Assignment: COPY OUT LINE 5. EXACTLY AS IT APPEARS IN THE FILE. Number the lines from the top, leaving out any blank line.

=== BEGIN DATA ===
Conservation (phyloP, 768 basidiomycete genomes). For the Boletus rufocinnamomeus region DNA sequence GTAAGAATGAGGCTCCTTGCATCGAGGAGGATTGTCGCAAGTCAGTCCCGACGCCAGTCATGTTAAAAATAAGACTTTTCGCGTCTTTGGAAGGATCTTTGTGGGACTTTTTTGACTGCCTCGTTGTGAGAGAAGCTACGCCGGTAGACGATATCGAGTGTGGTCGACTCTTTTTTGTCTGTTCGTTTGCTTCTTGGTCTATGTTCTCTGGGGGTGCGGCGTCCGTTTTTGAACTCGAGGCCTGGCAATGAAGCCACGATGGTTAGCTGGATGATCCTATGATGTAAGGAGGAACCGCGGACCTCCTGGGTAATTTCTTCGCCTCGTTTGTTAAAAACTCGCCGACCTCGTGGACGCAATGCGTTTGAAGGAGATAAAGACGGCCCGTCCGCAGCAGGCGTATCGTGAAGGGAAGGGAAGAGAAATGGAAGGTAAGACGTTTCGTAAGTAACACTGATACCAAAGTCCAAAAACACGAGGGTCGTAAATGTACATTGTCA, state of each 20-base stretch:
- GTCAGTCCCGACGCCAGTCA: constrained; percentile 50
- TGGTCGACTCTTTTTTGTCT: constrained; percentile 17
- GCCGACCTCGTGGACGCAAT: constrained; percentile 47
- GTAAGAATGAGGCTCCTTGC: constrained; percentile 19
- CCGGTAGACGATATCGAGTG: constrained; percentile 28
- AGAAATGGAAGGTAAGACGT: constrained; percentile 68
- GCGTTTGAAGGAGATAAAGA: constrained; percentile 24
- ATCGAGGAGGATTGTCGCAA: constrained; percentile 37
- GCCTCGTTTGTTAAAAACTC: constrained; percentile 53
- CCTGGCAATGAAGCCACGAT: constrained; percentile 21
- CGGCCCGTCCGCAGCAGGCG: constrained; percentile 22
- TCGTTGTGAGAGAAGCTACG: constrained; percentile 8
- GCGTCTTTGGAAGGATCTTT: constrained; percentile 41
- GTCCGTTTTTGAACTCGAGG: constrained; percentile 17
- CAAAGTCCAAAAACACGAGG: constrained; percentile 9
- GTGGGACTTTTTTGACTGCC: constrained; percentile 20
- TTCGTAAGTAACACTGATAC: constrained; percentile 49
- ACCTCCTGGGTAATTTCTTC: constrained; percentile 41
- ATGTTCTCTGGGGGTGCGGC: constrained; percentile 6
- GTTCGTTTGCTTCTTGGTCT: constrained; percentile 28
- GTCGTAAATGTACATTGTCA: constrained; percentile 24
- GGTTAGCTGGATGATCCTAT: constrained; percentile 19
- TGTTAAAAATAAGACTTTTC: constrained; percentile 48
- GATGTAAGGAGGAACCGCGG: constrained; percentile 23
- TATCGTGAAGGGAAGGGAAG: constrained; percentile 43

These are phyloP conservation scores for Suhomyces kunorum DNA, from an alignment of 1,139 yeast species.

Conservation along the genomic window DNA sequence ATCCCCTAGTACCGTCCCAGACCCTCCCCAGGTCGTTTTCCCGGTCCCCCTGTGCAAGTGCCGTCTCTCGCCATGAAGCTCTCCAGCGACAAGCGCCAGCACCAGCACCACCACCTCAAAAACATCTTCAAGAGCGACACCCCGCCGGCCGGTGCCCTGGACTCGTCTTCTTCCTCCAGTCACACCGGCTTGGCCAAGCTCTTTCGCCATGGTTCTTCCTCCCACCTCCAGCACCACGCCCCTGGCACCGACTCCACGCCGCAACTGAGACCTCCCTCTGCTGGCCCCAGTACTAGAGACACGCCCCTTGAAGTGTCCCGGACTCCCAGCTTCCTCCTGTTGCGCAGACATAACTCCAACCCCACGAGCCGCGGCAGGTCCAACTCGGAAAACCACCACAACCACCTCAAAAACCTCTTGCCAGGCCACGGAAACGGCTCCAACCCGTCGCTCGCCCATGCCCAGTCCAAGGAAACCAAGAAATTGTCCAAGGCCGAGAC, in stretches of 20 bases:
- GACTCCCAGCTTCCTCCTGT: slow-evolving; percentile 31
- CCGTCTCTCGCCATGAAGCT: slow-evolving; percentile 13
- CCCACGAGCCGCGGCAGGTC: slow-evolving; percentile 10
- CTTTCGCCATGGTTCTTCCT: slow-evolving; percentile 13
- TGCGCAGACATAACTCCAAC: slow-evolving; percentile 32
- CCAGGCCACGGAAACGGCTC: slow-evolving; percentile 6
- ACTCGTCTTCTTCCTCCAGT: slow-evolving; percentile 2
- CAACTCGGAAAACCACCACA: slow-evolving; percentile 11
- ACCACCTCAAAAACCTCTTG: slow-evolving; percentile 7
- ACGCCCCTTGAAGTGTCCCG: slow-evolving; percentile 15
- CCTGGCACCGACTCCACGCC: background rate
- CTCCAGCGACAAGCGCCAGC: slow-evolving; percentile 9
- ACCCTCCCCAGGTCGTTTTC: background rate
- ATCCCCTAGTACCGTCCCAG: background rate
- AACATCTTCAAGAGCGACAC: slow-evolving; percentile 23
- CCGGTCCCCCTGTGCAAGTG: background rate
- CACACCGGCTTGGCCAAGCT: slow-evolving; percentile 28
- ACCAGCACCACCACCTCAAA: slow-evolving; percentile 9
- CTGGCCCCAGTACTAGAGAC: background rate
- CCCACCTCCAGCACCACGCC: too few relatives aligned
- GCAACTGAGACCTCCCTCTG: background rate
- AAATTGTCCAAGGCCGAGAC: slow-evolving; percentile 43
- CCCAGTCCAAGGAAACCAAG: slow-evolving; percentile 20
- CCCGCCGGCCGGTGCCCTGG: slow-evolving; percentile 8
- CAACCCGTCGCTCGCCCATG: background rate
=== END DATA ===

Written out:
- GTAAGAATGAGGCTCCTTGC: constrained; percentile 19